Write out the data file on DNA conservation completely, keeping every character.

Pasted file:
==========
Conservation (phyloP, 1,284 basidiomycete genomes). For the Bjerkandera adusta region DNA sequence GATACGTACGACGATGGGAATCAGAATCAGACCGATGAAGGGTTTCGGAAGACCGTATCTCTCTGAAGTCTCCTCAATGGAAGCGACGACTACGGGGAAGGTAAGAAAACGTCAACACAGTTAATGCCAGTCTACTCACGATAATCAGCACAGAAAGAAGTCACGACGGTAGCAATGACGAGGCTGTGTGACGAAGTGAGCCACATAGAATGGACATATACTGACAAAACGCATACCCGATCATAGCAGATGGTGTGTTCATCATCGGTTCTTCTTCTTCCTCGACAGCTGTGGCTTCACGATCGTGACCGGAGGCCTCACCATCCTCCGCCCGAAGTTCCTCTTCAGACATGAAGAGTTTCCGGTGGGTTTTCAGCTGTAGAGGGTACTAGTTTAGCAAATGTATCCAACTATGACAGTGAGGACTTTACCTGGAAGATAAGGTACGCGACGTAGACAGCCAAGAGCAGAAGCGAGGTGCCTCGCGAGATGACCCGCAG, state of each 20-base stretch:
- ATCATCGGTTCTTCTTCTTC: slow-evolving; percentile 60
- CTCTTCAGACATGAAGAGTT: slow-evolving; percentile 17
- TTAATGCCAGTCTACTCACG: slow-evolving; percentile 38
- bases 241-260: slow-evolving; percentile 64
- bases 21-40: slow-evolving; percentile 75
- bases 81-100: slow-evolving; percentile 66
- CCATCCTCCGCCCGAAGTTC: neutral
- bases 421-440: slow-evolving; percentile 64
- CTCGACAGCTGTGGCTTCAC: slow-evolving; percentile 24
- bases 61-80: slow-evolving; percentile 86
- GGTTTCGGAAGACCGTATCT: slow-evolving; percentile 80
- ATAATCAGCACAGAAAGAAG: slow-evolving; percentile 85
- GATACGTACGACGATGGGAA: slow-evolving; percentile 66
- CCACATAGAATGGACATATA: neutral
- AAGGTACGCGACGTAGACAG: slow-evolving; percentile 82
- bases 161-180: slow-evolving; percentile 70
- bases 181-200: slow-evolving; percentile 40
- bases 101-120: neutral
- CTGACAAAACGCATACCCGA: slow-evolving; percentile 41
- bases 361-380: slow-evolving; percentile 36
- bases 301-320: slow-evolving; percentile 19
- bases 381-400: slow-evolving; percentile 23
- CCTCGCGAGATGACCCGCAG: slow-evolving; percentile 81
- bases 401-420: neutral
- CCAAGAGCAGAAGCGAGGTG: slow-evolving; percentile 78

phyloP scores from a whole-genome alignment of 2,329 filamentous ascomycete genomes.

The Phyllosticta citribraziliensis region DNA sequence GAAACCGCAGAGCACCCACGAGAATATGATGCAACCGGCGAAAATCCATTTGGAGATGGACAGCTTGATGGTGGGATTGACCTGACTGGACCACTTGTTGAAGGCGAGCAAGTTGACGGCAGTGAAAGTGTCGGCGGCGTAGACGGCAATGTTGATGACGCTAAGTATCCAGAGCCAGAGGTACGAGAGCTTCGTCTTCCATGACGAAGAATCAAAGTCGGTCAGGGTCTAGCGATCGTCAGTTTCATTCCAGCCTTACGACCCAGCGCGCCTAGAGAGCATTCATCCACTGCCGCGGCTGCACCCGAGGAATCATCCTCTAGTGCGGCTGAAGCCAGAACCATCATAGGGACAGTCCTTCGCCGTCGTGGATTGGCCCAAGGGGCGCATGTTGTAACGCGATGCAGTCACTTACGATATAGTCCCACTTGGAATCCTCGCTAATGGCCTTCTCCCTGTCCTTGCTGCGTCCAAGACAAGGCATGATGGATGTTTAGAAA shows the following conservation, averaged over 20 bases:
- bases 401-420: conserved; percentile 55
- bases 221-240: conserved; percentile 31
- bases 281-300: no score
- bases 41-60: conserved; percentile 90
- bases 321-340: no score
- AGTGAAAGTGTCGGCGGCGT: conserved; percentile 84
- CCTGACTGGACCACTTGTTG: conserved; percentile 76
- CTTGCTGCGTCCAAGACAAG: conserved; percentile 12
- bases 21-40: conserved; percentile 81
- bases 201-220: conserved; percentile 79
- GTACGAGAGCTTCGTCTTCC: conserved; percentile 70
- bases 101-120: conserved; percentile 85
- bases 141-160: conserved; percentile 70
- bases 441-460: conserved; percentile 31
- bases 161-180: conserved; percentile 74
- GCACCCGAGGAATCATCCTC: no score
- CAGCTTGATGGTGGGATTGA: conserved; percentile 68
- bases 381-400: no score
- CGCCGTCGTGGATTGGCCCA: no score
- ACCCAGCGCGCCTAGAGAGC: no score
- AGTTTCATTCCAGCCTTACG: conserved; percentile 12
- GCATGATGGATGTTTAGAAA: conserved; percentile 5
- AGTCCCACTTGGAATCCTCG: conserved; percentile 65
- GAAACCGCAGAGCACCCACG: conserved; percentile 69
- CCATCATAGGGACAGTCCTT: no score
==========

Conservation (phyloP, 1,284 basidiomycete genomes). For the Bjerkandera adusta region DNA sequence GATACGTACGACGATGGGAATCAGAATCAGACCGATGAAGGGTTTCGGAAGACCGTATCTCTCTGAAGTCTCCTCAATGGAAGCGACGACTACGGGGAAGGTAAGAAAACGTCAACACAGTTAATGCCAGTCTACTCACGATAATCAGCACAGAAAGAAGTCACGACGGTAGCAATGACGAGGCTGTGTGACGAAGTGAGCCACATAGAATGGACATATACTGACAAAACGCATACCCGATCATAGCAGATGGTGTGTTCATCATCGGTTCTTCTTCTTCCTCGACAGCTGTGGCTTCACGATCGTGACCGGAGGCCTCACCATCCTCCGCCCGAAGTTCCTCTTCAGACATGAAGAGTTTCCGGTGGGTTTTCAGCTGTAGAGGGTACTAGTTTAGCAAATGTATCCAACTATGACAGTGAGGACTTTACCTGGAAGATAAGGTACGCGACGTAGACAGCCAAGAGCAGAAGCGAGGTGCCTCGCGAGATGACCCGCAG, state of each 20-base stretch:
- ATCATCGGTTCTTCTTCTTC: slow-evolving; percentile 60
- CTCTTCAGACATGAAGAGTT: slow-evolving; percentile 17
- TTAATGCCAGTCTACTCACG: slow-evolving; percentile 38
- bases 241-260: slow-evolving; percentile 64
- bases 21-40: slow-evolving; percentile 75
- bases 81-100: slow-evolving; percentile 66
- CCATCCTCCGCCCGAAGTTC: neutral
- bases 421-440: slow-evolving; percentile 64
- CTCGACAGCTGTGGCTTCAC: slow-evolving; percentile 24
- bases 61-80: slow-evolving; percentile 86
- GGTTTCGGAAGACCGTATCT: slow-evolving; percentile 80
- ATAATCAGCACAGAAAGAAG: slow-evolving; percentile 85
- GATACGTACGACGATGGGAA: slow-evolving; percentile 66
- CCACATAGAATGGACATATA: neutral
- AAGGTACGCGACGTAGACAG: slow-evolving; percentile 82
- bases 161-180: slow-evolving; percentile 70
- bases 181-200: slow-evolving; percentile 40
- bases 101-120: neutral
- CTGACAAAACGCATACCCGA: slow-evolving; percentile 41
- bases 361-380: slow-evolving; percentile 36
- bases 301-320: slow-evolving; percentile 19
- bases 381-400: slow-evolving; percentile 23
- CCTCGCGAGATGACCCGCAG: slow-evolving; percentile 81
- bases 401-420: neutral
- CCAAGAGCAGAAGCGAGGTG: slow-evolving; percentile 78

phyloP scores from a whole-genome alignment of 2,329 filamentous ascomycete genomes.

The Phyllosticta citribraziliensis region DNA sequence GAAACCGCAGAGCACCCACGAGAATATGATGCAACCGGCGAAAATCCATTTGGAGATGGACAGCTTGATGGTGGGATTGACCTGACTGGACCACTTGTTGAAGGCGAGCAAGTTGACGGCAGTGAAAGTGTCGGCGGCGTAGACGGCAATGTTGATGACGCTAAGTATCCAGAGCCAGAGGTACGAGAGCTTCGTCTTCCATGACGAAGAATCAAAGTCGGTCAGGGTCTAGCGATCGTCAGTTTCATTCCAGCCTTACGACCCAGCGCGCCTAGAGAGCATTCATCCACTGCCGCGGCTGCACCCGAGGAATCATCCTCTAGTGCGGCTGAAGCCAGAACCATCATAGGGACAGTCCTTCGCCGTCGTGGATTGGCCCAAGGGGCGCATGTTGTAACGCGATGCAGTCACTTACGATATAGTCCCACTTGGAATCCTCGCTAATGGCCTTCTCCCTGTCCTTGCTGCGTCCAAGACAAGGCATGATGGATGTTTAGAAA shows the following conservation, averaged over 20 bases:
- bases 401-420: conserved; percentile 55
- bases 221-240: conserved; percentile 31
- bases 281-300: no score
- bases 41-60: conserved; percentile 90
- bases 321-340: no score
- AGTGAAAGTGTCGGCGGCGT: conserved; percentile 84
- CCTGACTGGACCACTTGTTG: conserved; percentile 76
- CTTGCTGCGTCCAAGACAAG: conserved; percentile 12
- bases 21-40: conserved; percentile 81
- bases 201-220: conserved; percentile 79
- GTACGAGAGCTTCGTCTTCC: conserved; percentile 70
- bases 101-120: conserved; percentile 85
- bases 141-160: conserved; percentile 70
- bases 441-460: conserved; percentile 31
- bases 161-180: conserved; percentile 74
- GCACCCGAGGAATCATCCTC: no score
- CAGCTTGATGGTGGGATTGA: conserved; percentile 68
- bases 381-400: no score
- CGCCGTCGTGGATTGGCCCA: no score
- ACCCAGCGCGCCTAGAGAGC: no score
- AGTTTCATTCCAGCCTTACG: conserved; percentile 12
- GCATGATGGATGTTTAGAAA: conserved; percentile 5
- AGTCCCACTTGGAATCCTCG: conserved; percentile 65
- GAAACCGCAGAGCACCCACG: conserved; percentile 69
- CCATCATAGGGACAGTCCTT: no score